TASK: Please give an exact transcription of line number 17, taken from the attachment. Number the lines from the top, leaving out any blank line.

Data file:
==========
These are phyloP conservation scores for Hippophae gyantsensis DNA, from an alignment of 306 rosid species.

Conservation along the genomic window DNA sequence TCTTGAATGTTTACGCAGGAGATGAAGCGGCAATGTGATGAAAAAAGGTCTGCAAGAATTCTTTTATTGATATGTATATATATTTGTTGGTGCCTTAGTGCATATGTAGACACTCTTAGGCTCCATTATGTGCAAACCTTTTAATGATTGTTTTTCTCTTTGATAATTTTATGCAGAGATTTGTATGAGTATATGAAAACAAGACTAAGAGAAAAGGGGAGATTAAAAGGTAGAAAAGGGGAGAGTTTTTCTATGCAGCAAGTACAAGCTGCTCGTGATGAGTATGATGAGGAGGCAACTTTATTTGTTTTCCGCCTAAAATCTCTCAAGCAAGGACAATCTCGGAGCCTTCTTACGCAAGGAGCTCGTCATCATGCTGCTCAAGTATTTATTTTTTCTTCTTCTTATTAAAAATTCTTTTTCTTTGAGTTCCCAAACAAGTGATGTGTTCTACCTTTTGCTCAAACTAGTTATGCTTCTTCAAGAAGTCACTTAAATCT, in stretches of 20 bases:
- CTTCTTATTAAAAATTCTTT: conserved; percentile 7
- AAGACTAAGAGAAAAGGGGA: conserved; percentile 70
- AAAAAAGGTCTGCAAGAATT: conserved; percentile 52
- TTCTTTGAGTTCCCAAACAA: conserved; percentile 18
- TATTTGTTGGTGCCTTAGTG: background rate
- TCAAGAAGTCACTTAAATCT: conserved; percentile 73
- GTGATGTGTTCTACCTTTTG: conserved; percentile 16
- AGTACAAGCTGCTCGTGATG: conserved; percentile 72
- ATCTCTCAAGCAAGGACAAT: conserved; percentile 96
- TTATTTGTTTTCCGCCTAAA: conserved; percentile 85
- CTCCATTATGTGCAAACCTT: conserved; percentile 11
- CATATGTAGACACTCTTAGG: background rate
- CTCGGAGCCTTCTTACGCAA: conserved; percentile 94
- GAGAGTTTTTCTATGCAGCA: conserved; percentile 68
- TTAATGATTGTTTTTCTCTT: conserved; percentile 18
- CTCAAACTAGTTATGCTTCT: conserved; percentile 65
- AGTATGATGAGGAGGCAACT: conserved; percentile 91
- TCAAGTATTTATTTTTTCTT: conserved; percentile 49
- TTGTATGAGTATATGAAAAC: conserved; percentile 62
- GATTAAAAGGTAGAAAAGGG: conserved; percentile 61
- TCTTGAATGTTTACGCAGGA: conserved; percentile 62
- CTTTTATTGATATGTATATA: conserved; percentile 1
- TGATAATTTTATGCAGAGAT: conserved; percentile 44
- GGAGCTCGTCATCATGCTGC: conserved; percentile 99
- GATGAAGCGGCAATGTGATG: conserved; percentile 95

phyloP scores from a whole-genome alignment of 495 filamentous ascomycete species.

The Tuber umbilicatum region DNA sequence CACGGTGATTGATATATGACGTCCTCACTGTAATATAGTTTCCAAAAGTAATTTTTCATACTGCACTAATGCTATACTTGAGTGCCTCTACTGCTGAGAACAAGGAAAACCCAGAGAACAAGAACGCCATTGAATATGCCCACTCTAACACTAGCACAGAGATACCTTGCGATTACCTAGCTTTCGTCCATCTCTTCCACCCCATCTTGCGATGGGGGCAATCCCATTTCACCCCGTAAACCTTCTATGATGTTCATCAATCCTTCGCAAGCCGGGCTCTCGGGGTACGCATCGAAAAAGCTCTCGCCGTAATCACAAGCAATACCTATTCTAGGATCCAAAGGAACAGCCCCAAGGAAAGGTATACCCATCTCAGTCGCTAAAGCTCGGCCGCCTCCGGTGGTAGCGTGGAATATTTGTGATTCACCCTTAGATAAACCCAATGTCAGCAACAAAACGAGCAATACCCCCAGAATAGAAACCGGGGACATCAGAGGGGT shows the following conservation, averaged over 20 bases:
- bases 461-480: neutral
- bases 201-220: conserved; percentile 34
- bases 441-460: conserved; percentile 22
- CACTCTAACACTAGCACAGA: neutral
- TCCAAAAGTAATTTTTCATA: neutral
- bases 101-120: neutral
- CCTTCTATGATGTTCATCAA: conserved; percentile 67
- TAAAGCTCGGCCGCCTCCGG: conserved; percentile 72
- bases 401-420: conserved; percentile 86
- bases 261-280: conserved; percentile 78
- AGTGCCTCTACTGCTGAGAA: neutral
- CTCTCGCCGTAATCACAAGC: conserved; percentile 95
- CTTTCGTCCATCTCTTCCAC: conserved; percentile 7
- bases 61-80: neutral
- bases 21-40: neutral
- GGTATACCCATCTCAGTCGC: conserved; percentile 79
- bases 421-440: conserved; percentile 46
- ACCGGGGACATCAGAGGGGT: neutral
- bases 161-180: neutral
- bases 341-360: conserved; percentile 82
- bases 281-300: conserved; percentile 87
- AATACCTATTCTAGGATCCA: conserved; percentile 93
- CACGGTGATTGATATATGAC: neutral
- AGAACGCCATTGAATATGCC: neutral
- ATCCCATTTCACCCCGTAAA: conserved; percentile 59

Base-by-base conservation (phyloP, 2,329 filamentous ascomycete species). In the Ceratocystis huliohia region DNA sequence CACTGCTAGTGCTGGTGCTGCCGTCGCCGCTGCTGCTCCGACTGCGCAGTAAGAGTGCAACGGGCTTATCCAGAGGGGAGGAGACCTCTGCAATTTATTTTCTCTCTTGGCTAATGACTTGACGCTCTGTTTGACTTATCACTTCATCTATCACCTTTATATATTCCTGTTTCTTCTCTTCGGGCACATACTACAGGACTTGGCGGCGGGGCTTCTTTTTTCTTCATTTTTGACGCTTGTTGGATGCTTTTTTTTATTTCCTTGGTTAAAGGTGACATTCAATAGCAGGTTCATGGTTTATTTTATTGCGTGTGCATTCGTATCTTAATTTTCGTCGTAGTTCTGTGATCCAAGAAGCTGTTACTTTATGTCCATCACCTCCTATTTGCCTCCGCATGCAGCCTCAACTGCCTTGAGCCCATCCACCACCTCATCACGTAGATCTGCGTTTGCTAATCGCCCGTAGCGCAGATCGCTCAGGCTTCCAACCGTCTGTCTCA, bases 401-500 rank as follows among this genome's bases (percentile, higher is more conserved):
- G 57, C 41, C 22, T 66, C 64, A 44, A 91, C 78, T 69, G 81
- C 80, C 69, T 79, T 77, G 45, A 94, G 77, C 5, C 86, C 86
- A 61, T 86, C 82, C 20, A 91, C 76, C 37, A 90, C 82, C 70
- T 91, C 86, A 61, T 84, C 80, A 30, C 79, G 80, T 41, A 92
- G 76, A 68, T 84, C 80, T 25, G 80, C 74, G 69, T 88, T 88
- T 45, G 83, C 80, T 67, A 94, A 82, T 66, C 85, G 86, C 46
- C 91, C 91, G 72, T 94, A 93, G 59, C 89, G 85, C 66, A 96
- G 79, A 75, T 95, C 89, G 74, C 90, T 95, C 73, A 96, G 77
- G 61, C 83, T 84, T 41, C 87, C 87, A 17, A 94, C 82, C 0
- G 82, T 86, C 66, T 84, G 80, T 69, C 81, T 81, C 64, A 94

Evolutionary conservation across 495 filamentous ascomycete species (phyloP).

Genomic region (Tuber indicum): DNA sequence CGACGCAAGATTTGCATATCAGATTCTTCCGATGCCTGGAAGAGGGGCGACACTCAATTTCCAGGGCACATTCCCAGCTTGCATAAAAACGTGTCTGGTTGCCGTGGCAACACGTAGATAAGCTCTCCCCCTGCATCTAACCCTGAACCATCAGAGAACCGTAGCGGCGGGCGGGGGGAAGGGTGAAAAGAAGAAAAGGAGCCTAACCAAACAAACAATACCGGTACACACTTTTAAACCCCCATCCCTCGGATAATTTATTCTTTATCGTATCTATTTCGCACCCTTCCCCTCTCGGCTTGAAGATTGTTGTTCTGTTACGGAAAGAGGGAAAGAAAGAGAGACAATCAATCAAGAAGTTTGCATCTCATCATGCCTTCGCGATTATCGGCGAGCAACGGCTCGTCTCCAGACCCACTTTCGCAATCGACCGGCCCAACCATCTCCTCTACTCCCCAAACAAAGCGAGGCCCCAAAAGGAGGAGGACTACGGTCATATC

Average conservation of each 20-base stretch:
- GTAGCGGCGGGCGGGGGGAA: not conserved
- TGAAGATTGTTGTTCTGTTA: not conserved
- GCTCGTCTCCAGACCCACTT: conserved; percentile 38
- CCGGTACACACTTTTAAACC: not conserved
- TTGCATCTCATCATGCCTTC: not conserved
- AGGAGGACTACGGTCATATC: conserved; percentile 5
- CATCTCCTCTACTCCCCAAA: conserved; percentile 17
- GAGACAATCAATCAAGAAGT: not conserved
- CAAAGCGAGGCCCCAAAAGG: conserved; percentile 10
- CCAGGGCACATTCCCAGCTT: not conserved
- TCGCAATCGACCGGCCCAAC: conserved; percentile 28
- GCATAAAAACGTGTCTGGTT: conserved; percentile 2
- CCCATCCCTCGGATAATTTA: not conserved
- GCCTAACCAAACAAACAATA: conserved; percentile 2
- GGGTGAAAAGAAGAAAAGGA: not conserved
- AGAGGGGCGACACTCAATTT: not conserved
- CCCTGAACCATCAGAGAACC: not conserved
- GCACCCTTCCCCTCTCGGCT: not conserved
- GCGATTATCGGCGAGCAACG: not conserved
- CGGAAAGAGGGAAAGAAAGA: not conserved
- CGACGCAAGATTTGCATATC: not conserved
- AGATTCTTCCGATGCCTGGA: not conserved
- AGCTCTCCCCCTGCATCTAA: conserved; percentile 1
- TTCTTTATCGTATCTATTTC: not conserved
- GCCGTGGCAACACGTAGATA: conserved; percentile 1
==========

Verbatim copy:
- TTAATGATTGTTTTTCTCTT: conserved; percentile 18